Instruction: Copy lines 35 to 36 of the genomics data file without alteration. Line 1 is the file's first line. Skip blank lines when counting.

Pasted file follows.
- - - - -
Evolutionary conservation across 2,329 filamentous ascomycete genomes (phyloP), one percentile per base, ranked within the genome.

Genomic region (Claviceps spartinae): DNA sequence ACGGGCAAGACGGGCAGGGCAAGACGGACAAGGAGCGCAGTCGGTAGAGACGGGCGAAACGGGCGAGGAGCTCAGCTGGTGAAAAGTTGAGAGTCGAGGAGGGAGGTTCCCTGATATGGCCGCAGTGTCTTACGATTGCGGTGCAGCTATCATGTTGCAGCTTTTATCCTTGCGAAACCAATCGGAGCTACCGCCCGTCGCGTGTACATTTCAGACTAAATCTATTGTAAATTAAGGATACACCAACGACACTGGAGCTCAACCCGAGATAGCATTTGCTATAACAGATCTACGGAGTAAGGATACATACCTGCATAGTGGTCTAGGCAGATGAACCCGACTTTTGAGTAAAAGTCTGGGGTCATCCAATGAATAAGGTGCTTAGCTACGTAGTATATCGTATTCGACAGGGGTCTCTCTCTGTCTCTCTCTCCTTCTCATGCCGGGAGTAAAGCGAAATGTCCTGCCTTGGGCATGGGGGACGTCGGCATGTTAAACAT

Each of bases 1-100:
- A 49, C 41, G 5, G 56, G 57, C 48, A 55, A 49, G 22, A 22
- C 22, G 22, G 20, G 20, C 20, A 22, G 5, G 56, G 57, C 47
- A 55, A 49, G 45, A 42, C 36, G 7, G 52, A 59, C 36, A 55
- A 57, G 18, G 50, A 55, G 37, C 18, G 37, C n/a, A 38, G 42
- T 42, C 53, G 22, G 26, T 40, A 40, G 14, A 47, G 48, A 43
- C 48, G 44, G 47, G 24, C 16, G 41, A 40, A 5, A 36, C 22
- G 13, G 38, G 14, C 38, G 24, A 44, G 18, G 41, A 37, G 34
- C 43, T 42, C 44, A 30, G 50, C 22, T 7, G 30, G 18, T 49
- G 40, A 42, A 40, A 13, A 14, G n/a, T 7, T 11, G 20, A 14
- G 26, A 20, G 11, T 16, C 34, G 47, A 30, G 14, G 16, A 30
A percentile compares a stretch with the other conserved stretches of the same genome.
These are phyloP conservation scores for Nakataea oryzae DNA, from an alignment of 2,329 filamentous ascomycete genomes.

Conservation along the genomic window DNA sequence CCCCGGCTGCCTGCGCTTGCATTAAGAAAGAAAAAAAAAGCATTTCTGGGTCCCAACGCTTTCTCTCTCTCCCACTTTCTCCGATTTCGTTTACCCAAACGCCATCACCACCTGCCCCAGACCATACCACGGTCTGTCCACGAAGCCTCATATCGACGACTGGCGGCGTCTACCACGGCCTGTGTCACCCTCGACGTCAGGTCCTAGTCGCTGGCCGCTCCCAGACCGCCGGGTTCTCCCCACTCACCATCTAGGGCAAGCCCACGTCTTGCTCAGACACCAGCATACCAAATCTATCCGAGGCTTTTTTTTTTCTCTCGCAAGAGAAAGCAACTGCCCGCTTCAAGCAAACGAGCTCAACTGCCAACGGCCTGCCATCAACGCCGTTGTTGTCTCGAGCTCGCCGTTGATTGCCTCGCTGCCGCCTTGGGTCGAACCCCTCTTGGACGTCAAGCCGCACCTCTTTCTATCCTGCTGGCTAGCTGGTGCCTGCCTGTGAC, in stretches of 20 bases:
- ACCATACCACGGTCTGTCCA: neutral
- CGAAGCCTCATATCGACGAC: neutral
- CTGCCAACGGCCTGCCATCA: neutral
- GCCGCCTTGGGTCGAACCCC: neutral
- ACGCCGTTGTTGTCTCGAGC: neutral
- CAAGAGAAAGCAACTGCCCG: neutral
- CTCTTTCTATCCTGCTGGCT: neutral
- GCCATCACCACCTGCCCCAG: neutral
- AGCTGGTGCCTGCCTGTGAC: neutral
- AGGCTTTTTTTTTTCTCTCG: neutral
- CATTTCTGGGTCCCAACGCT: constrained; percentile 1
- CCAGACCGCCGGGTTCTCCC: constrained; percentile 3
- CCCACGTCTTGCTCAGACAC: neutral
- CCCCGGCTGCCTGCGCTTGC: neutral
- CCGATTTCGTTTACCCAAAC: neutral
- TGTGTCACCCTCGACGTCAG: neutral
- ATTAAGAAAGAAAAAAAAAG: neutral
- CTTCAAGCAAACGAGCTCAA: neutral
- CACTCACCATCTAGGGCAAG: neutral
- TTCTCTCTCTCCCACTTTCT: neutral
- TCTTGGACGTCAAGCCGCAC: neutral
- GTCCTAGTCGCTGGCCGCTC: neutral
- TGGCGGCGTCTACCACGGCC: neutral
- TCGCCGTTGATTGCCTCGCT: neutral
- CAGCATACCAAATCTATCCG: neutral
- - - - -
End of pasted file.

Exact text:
- CACTCACCATCTAGGGCAAG: neutral
- TTCTCTCTCTCCCACTTTCT: neutral